WebGL Graphics Model

WebGL presents a certain abstract model of how the graphics hardware works to the programmer. In the WebGL graphics model, the window or area where 3d graphics are displayed is modeled as a cube. The (x,y,z) values of one corner of the cube is (-1,-1,-1), and the values of the opposite corner are (1,1,1).

An x value of -1 refers to the left side of the window while an x value of 1 refers to the right side of the window. Similarly, a y value of -1 refers to the bottom of the window while a y value of 1 refers to the top of the window. Different z values refer to how close or how far an object is.

You create graphics by drawing triangles in this cube. If you provide the 3d coordinates of the three corners of a triangle, WebGL will draw them on the window. Since the sides of the cube refer to the sides of the window, WebGL will chop off any parts of the triangle that fall outside of the cube.

Triangles are a little limiting, and it takes a lot of communication overhead to transfer all the triangle coordinates from the CPU to the GPU. To overcome this problem, WebGL offers two mechanisms for programming how these triangles are displayed.

The first mechanism is called the fragment shader. When drawing the pixels that make up a triangle, WebGL runs a little program for each pixel that says what color the pixel should be. You can have the triangle be a single color, rainbow-colored, or even a complex pattern.

The second mechanism is called the vertex shader. The main purpose behind the vertex shader is to reduce the amount of communication between the CPU and GPU. Suppose you have a complex 3d model made up of lots of triangles, and you send all of these triangles to the GPU to draw them. If you then want to move the model over to the left a little bit, you would normally need to change the positions of all the points of all the triangles and then send all those new coordinates from the CPU to the GPU. This is a bit wasteful because the coordinates of all those triangles are already stored at the GPU. You just wanted to move them a bit, but you had to send all the coordinates a second time. With a vertex shader, you can send a program to the GPU that will enable the GPU to rewrite the coordinates of all the triangles itself. This means you only have to send the triangles of the 3d model once, plus a little program for moving the coordinates of the triangles.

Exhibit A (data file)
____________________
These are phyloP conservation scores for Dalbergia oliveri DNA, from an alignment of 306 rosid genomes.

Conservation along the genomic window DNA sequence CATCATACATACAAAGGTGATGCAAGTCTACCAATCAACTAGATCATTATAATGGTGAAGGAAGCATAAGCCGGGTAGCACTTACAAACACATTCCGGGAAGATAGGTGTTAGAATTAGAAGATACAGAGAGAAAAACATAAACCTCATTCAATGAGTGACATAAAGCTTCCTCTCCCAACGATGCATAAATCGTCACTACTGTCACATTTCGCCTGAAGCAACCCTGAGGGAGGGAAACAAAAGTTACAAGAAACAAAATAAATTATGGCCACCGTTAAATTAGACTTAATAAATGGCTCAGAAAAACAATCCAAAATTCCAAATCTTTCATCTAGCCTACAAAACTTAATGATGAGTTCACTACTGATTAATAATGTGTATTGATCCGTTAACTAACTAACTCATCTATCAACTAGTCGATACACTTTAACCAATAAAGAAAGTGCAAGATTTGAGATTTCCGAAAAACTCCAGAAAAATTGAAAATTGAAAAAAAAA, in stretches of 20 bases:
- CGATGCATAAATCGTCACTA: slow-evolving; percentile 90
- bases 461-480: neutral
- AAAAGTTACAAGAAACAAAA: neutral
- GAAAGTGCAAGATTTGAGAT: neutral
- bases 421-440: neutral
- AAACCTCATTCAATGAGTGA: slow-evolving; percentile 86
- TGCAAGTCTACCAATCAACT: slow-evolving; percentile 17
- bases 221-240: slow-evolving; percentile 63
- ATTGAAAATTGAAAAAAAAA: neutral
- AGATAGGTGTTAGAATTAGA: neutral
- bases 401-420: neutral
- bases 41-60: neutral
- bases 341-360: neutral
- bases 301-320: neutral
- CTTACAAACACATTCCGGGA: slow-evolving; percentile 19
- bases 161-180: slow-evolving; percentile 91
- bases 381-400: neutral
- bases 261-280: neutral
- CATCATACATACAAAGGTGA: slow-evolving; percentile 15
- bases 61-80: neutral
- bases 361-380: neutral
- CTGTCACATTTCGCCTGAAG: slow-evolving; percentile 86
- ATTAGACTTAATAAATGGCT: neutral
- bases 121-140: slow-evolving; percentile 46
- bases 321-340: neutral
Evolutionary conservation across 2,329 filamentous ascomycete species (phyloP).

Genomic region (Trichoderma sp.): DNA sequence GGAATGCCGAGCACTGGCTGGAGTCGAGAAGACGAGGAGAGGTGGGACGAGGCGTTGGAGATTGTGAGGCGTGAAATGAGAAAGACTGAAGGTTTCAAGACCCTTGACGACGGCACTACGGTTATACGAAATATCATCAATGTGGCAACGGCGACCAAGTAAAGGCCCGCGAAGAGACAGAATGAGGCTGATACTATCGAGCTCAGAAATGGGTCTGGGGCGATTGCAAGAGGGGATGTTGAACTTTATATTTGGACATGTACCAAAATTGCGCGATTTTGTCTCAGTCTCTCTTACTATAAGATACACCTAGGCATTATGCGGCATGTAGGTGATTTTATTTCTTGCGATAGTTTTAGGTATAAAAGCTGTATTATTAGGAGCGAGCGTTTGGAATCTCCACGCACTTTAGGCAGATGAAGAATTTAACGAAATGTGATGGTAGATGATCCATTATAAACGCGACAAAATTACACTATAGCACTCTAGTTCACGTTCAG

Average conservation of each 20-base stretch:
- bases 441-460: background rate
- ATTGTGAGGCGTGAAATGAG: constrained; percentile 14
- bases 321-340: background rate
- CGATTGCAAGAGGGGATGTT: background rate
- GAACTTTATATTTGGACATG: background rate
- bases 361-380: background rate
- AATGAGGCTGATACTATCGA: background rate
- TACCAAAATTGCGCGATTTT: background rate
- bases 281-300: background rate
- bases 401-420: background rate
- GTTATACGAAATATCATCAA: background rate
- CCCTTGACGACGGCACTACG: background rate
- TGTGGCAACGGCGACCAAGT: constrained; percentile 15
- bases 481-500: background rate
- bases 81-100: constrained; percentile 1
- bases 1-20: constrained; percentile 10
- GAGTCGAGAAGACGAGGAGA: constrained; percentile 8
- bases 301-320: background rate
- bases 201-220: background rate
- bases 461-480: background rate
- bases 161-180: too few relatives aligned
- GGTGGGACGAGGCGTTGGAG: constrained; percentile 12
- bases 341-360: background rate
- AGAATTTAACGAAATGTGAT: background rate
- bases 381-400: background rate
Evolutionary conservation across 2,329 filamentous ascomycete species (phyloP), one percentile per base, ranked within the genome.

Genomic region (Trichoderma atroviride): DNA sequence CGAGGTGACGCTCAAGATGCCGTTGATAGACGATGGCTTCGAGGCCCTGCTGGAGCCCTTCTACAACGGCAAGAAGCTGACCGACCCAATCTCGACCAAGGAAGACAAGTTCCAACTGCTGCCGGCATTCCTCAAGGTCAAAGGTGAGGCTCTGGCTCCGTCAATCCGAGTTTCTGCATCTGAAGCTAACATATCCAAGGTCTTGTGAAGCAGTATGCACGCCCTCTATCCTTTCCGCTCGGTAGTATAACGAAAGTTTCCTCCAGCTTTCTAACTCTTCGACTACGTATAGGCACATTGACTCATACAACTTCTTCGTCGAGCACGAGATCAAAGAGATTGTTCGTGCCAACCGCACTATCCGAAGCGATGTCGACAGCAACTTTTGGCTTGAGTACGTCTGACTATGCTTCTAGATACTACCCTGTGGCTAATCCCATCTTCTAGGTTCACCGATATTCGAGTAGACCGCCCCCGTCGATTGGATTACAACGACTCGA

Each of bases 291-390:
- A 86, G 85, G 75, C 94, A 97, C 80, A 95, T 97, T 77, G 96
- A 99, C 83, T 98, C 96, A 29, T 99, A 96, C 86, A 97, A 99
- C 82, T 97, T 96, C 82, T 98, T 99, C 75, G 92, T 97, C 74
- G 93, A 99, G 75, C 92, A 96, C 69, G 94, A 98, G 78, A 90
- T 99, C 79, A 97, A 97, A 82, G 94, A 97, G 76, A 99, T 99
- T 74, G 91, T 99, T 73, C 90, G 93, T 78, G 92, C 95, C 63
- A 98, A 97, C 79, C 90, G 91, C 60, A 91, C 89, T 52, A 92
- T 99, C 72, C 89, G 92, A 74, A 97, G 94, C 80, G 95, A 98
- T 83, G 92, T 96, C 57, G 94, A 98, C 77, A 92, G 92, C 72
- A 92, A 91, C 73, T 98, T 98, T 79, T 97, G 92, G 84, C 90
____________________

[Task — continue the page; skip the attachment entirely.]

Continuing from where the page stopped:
So the WebGL graphics model can be thought of as a pipeline that processes triangles through different stages. You initially provide WebGL with some triangles to draw. The triangles can be moved around and shifted by vertex shader programs. Any triangles that fit within the cube at (-1,-1,-1) and (1,1,1) will be drawn. WebGL does this by running a fragment shader program for each pixel of the triangle to determine which color to draw there.

Part 2 of the pre-tutorial demonstrates some code for a very basic WebGL program.